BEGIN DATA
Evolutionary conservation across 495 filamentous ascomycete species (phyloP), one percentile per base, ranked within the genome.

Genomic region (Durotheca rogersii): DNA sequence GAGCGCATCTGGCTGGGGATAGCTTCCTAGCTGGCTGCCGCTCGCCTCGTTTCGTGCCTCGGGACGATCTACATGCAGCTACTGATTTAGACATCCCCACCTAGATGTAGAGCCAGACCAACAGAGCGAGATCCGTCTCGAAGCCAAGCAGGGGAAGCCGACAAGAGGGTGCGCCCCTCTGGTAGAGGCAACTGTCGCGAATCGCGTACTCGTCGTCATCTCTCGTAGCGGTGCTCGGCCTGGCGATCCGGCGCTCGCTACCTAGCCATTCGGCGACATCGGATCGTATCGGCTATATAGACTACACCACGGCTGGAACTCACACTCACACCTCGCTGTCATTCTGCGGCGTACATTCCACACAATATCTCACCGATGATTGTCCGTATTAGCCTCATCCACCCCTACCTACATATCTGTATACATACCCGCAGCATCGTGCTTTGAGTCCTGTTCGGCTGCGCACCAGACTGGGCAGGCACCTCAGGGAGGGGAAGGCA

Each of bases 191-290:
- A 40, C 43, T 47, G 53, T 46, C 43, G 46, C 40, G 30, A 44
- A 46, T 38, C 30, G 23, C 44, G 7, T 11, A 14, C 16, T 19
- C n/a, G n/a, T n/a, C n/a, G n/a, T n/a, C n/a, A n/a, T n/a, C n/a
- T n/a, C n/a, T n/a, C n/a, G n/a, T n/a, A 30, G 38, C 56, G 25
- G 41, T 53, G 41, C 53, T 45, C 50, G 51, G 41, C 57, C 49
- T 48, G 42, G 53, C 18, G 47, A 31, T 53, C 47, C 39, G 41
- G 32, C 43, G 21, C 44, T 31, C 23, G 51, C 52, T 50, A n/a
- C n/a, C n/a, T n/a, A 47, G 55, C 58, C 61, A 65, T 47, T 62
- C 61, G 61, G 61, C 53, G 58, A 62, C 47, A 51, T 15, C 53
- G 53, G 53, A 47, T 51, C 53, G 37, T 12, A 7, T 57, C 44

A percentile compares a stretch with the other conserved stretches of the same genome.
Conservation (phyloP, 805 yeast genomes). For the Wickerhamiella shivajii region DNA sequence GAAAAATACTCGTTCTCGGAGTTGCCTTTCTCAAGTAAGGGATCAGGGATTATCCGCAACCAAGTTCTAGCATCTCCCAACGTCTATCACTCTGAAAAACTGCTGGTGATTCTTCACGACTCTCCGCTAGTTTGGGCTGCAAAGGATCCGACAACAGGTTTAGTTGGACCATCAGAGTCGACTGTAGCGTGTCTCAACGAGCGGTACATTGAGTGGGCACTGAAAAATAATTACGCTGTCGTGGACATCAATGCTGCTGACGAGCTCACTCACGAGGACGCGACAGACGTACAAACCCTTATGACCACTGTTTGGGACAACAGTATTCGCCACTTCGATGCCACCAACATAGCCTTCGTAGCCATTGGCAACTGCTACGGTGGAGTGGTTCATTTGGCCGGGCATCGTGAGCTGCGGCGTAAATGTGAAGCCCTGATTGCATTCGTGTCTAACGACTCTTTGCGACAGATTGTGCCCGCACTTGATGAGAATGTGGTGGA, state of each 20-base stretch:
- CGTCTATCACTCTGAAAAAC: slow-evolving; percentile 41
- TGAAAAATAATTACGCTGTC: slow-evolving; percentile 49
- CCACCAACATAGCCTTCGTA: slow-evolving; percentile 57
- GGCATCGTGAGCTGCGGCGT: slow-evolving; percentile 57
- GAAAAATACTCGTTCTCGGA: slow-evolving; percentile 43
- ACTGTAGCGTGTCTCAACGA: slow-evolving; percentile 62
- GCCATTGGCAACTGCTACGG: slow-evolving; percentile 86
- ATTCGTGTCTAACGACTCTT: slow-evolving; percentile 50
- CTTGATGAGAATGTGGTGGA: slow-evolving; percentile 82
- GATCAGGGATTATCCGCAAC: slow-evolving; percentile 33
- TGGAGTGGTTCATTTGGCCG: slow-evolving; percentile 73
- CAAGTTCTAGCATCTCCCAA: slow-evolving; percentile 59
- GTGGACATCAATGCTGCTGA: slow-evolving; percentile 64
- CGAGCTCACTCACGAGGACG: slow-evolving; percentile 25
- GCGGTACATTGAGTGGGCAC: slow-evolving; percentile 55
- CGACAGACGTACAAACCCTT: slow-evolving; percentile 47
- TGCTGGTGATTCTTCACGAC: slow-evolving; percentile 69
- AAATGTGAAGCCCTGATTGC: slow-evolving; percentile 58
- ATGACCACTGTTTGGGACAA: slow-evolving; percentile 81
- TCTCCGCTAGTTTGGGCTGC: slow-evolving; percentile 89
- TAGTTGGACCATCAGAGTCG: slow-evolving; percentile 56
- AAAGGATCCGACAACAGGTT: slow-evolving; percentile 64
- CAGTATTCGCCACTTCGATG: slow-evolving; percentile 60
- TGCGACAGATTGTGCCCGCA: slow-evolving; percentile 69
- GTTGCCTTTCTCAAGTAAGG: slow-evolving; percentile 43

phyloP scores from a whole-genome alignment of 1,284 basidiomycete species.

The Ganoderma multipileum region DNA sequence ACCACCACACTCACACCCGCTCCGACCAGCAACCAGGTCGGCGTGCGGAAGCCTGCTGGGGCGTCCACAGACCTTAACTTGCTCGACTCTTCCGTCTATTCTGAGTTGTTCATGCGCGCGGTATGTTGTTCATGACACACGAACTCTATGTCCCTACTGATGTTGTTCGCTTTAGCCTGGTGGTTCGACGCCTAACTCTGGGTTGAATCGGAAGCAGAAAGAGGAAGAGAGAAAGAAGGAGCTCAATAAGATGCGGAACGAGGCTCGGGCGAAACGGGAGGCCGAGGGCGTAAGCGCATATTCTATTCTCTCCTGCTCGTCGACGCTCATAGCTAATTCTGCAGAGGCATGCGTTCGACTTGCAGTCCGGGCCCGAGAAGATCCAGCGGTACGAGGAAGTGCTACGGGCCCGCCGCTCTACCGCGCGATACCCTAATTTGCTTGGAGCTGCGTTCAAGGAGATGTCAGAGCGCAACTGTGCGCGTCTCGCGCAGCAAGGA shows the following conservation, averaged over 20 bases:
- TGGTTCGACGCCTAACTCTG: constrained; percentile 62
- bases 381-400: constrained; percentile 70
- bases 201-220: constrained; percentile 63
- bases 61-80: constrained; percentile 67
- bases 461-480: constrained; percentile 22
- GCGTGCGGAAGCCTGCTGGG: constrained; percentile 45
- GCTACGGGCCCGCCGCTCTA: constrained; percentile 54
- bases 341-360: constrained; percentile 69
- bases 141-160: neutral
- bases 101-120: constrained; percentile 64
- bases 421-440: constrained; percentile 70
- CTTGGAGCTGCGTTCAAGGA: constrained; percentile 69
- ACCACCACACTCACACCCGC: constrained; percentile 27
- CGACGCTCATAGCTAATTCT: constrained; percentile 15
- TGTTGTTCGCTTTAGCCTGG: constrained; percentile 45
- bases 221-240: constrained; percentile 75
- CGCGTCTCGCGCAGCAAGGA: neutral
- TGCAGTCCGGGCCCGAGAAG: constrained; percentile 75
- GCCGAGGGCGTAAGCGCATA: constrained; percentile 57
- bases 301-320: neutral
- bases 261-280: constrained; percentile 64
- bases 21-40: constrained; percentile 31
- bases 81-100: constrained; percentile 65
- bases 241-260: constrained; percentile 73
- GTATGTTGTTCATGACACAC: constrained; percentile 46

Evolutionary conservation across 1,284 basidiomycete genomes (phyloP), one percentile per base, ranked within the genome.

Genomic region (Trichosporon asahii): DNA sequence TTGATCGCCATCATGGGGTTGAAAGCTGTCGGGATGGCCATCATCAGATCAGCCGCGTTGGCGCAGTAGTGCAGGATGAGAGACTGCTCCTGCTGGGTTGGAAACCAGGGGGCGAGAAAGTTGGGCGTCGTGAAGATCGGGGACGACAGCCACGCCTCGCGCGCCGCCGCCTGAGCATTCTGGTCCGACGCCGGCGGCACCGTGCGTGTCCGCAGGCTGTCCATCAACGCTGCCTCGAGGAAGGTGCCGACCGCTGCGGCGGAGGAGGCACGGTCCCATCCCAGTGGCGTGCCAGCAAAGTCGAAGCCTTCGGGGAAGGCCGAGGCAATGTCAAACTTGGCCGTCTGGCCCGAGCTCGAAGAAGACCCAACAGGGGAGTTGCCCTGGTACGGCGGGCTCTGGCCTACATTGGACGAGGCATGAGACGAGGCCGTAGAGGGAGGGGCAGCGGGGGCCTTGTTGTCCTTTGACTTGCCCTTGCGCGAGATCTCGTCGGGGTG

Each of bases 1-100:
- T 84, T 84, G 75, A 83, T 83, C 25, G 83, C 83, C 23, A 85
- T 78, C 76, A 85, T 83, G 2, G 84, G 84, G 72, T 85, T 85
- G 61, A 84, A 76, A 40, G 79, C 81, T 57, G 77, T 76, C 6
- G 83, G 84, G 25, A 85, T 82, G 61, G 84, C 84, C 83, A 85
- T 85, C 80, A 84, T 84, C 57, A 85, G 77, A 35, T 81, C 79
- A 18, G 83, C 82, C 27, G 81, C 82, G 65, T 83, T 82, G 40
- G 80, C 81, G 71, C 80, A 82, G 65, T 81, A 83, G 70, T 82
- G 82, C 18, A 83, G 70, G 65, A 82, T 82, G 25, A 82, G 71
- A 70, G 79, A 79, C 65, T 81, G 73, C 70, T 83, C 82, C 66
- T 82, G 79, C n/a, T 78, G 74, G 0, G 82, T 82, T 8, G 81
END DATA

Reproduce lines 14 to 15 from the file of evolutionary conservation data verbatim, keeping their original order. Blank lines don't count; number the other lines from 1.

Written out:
A percentile compares a stretch with the other conserved stretches of the same genome.
Conservation (phyloP, 805 yeast genomes). For the Wickerhamiella shivajii region DNA sequence GAAAAATACTCGTTCTCGGAGTTGCCTTTCTCAAGTAAGGGATCAGGGATTATCCGCAACCAAGTTCTAGCATCTCCCAACGTCTATCACTCTGAAAAACTGCTGGTGATTCTTCACGACTCTCCGCTAGTTTGGGCTGCAAAGGATCCGACAACAGGTTTAGTTGGACCATCAGAGTCGACTGTAGCGTGTCTCAACGAGCGGTACATTGAGTGGGCACTGAAAAATAATTACGCTGTCGTGGACATCAATGCTGCTGACGAGCTCACTCACGAGGACGCGACAGACGTACAAACCCTTATGACCACTGTTTGGGACAACAGTATTCGCCACTTCGATGCCACCAACATAGCCTTCGTAGCCATTGGCAACTGCTACGGTGGAGTGGTTCATTTGGCCGGGCATCGTGAGCTGCGGCGTAAATGTGAAGCCCTGATTGCATTCGTGTCTAACGACTCTTTGCGACAGATTGTGCCCGCACTTGATGAGAATGTGGTGGA, state of each 20-base stretch: